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Whatever Happened to the Bismarckian Welfare State? From Labor Shedding to Employment-Friendly Reforms

Author

Listed:
  • Hemerijck, Anton

    () (WRR Netherlands Scientific Council for Government Policy)

  • Eichhorst, Werner

    () (IZA)

Abstract

The paper challenges the widespread view that Bismarckian countries with a strong role of social insurance and labor market regulation are less successful than other employment regimes and hard to reforms. This has been true about a decade ago. But both the institutional set-up and the performance of BIsmarckian countries have changed fundamentally over the last years. The paper summarizes major reform dynamics in Bismarckian welfare states which had adopted a strategy of labor shedding in the 1970s and 1980s to combat open unemployment. As this was associated with an increasing burden of non-wage labor costs, this triggered a sequence of more employment-oriented and more fundamental reforms that eventually helped overcome a low employment situation. The paper pursues the trajectory of reforms, shows the structural change in labor market performance and points out the achievements of past reforms, but also emphasizes the need for further action in terms of education and training, activation and employment opportunities for all working age people in these countries so that flexibility and security can be reconciled.

Suggested Citation

  • Hemerijck, Anton & Eichhorst, Werner, 2009. "Whatever Happened to the Bismarckian Welfare State? From Labor Shedding to Employment-Friendly Reforms," IZA Discussion Papers 4085, Institute for the Study of Labor (IZA).
  • Handle: RePEc:iza:izadps:dp4085
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    References listed on IDEAS

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    1. Eichhorst, Werner & Hemerijck, Anton, 2008. "Welfare and Employment: A European Dilemma?," IZA Discussion Papers 3870, Institute for the Study of Labor (IZA).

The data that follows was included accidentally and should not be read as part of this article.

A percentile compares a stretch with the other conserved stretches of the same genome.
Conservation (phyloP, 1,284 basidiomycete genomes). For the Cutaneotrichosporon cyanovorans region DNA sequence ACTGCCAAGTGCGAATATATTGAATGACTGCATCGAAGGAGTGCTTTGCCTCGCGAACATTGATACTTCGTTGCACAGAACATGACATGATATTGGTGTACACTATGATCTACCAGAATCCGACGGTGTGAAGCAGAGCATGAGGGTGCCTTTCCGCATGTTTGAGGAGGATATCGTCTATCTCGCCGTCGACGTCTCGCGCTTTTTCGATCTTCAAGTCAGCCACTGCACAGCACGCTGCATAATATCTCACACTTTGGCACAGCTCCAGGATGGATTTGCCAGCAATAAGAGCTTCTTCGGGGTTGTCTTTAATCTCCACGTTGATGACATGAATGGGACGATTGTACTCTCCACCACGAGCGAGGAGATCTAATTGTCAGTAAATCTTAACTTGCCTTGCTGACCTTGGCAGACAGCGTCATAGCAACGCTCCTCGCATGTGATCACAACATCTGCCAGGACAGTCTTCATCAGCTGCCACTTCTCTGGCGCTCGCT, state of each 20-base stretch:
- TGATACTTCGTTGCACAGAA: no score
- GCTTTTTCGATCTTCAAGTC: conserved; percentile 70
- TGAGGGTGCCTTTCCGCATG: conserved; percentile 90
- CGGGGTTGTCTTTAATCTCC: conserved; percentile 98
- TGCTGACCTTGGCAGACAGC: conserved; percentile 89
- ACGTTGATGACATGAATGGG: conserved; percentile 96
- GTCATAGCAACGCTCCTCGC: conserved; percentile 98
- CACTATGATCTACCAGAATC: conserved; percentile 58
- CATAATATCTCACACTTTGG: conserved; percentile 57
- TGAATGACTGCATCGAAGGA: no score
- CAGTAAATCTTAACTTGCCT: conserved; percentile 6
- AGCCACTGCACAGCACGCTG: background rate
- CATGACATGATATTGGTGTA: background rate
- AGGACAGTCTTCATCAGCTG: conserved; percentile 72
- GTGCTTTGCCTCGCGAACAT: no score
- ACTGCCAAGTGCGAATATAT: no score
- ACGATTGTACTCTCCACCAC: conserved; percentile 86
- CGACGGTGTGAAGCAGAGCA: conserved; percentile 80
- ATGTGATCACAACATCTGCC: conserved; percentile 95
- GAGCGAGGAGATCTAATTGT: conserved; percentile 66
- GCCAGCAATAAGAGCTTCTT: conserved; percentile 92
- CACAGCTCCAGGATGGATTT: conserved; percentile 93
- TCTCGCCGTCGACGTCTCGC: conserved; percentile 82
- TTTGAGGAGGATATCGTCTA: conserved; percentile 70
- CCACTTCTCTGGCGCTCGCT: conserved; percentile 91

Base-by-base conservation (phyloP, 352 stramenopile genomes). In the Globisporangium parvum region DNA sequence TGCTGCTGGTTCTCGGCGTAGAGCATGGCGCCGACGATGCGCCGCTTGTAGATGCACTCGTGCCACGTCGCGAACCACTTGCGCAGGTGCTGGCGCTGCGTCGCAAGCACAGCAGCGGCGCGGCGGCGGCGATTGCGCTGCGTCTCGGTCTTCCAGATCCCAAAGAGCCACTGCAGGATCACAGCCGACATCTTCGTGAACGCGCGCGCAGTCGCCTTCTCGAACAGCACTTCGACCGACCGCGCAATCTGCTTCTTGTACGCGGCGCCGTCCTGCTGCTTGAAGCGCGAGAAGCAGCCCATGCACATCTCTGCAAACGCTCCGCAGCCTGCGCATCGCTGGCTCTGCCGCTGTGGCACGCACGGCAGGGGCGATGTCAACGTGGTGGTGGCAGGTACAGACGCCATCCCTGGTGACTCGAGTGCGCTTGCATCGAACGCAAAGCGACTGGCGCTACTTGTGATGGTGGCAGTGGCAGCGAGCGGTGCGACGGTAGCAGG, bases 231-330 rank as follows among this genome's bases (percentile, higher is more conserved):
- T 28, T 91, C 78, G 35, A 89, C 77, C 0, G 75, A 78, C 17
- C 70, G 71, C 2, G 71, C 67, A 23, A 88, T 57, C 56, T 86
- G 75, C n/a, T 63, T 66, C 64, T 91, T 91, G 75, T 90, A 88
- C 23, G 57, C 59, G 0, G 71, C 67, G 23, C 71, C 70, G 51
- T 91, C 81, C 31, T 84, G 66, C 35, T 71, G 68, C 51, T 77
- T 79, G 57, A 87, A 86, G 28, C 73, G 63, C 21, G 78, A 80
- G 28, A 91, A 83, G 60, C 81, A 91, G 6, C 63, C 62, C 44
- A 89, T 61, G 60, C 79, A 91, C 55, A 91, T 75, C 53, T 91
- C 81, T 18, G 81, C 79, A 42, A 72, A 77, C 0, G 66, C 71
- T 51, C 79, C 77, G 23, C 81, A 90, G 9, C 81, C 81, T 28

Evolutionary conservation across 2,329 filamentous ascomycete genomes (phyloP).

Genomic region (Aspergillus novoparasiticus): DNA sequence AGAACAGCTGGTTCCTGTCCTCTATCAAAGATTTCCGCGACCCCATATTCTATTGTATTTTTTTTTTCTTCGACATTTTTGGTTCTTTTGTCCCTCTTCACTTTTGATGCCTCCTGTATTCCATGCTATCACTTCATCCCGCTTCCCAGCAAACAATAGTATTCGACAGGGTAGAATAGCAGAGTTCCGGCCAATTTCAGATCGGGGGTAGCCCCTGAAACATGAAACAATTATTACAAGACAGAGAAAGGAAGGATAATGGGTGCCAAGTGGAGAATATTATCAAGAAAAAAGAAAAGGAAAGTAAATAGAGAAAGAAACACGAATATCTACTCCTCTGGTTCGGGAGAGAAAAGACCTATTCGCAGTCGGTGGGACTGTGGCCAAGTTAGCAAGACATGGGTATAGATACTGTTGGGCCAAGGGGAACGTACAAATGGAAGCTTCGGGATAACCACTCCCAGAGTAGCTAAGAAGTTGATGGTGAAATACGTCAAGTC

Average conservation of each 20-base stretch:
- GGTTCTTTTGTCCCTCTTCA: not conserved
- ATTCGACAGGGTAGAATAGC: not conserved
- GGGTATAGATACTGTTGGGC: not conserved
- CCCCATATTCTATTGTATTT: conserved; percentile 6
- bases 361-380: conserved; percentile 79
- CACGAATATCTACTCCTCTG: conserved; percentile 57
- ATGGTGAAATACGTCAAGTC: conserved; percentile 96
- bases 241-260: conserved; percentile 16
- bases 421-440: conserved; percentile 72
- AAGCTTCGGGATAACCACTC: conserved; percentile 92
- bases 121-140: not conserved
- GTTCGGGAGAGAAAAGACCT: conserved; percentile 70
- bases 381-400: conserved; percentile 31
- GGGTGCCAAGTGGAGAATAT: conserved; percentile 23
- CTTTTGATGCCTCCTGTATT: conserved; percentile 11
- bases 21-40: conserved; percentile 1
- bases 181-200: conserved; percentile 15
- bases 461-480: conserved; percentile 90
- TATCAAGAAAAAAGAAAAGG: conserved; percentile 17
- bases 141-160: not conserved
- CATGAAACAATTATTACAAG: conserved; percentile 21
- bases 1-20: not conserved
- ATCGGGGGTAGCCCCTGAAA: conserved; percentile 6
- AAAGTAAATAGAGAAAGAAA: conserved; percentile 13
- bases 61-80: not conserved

2. Ferrera, Maurizio, 2005. "The Boundaries of Welfare: European Integration and the New Spatial Politics of Social Protection," OUP Catalogue, Oxford University Press, number 9780199284672.
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    Cited by:

    1. Christine Mayrhuber & Silvia Rocha-Akis & Christine Zulehner, 2014. "Distribution Effects to be Expected in Austria if the Tax Regime for Low Incomes from Work is Alleviated. Results of a Microsimulation," WIFO Monatsberichte (monthly reports), WIFO, vol. 87(11), pages 767-781, November.
    2. Thomas Leoni, 2015. "Welfare state adjustment to new social risks in the post-crisis scenario. A review with focus on the social investment perspective," WWWforEurope Working Papers series 89, WWWforEurope.
    3. Werner Eichhorst, 2015. "The Unexpected Appearance of a New German Model," British Journal of Industrial Relations, London School of Economics, vol. 53(1), pages 49-69, March.
    4. Giuliano Bonoli & Eric Crettaz, 2010. "Worlds of Working Poverty. Cross-national variation in the mechanisms that lead to poverty among workers," LIS Working papers 539, LIS Cross-National Data Center in Luxembourg.
    5. Ágota Scharle & Balázs Váradi & Flóra Samu, 2015. "Policy convergence across welfare regimes: the case of disability policies," WWWforEurope Working Papers series 76, WWWforEurope.

    More about this item

    Keywords

    social insurance; employment; Bismarckian welfare states; labor market policies; social policy;

    JEL classification:

    • J26 - Labor and Demographic Economics - - Demand and Supply of Labor - - - Retirement; Retirement Policies
    • J68 - Labor and Demographic Economics - - Mobility, Unemployment, Vacancies, and Immigrant Workers - - - Public Policy

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